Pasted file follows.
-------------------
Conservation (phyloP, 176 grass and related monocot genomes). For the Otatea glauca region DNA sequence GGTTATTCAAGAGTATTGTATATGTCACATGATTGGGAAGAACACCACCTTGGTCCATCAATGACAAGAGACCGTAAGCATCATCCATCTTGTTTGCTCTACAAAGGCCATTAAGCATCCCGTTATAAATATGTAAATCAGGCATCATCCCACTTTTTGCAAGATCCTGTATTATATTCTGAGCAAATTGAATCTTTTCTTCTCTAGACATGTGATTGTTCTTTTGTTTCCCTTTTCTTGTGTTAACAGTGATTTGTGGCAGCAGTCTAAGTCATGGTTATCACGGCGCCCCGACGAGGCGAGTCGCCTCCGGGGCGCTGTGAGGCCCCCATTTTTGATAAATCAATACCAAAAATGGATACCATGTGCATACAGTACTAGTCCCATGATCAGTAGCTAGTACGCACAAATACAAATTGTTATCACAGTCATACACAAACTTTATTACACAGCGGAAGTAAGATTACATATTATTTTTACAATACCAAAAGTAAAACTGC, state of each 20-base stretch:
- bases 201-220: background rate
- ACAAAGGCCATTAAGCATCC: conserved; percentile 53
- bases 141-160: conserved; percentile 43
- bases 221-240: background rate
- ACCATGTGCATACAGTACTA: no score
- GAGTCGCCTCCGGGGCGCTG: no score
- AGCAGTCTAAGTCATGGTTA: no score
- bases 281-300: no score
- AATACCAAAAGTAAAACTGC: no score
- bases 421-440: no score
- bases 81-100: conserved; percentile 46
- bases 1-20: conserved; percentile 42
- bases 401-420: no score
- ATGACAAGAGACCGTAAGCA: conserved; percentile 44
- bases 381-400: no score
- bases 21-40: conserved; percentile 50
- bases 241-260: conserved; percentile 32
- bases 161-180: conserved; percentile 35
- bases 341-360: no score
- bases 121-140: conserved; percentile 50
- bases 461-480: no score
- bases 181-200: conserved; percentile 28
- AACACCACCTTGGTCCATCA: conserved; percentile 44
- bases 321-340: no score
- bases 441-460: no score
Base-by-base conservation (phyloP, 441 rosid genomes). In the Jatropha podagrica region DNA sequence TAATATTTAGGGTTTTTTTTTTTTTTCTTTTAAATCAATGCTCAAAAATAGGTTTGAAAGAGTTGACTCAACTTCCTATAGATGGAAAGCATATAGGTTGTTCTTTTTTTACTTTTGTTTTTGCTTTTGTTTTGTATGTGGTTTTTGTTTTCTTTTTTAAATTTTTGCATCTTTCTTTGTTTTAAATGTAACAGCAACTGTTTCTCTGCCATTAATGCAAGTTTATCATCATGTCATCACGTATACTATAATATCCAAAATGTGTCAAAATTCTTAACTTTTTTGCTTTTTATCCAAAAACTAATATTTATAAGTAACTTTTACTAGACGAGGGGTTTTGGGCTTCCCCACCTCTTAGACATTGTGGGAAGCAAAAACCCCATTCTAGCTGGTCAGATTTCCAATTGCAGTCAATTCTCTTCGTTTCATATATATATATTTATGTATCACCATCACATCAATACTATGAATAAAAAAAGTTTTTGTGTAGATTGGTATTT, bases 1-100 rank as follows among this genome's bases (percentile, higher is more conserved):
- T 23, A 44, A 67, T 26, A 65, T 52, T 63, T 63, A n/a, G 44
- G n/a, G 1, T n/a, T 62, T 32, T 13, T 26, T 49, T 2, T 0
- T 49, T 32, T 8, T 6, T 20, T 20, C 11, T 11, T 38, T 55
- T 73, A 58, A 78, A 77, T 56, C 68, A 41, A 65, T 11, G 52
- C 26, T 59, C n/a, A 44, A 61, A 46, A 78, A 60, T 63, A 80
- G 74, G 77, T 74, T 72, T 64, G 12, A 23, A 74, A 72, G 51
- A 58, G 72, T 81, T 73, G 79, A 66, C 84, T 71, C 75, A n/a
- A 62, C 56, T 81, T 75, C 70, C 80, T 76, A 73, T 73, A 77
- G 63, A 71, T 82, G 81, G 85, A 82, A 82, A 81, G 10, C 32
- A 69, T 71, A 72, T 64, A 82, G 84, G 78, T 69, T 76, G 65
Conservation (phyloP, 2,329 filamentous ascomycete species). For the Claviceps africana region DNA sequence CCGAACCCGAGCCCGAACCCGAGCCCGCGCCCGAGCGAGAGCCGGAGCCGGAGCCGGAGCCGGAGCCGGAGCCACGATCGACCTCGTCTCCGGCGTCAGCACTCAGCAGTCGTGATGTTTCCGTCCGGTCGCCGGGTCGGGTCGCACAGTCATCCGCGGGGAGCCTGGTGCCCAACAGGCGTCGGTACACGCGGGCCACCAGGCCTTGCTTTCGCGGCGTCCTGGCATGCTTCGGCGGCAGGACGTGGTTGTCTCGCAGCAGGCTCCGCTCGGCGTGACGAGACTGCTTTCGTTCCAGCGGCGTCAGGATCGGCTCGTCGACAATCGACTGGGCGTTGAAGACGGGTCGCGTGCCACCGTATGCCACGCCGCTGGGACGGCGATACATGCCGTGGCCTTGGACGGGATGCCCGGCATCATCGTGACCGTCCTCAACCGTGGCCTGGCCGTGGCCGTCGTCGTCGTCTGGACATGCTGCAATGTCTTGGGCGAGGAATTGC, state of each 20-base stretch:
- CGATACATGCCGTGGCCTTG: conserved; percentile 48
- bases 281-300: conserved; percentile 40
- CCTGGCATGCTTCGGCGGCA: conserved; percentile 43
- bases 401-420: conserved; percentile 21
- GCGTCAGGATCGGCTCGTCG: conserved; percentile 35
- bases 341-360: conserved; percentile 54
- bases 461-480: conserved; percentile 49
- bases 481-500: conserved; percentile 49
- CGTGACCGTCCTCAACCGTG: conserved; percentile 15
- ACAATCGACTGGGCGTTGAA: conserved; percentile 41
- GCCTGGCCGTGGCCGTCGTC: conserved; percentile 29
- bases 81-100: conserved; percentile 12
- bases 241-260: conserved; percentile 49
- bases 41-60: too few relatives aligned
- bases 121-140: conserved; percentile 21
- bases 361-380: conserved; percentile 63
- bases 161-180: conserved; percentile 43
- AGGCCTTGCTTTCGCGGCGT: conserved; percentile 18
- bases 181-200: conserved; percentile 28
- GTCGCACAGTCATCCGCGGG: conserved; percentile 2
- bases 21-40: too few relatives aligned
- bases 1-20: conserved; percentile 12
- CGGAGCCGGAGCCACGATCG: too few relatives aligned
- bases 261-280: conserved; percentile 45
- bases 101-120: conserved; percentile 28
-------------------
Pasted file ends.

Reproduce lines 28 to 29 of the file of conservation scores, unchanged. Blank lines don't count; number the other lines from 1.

- T 23, A 44, A 67, T 26, A 65, T 52, T 63, T 63, A n/a, G 44
- G n/a, G 1, T n/a, T 62, T 32, T 13, T 26, T 49, T 2, T 0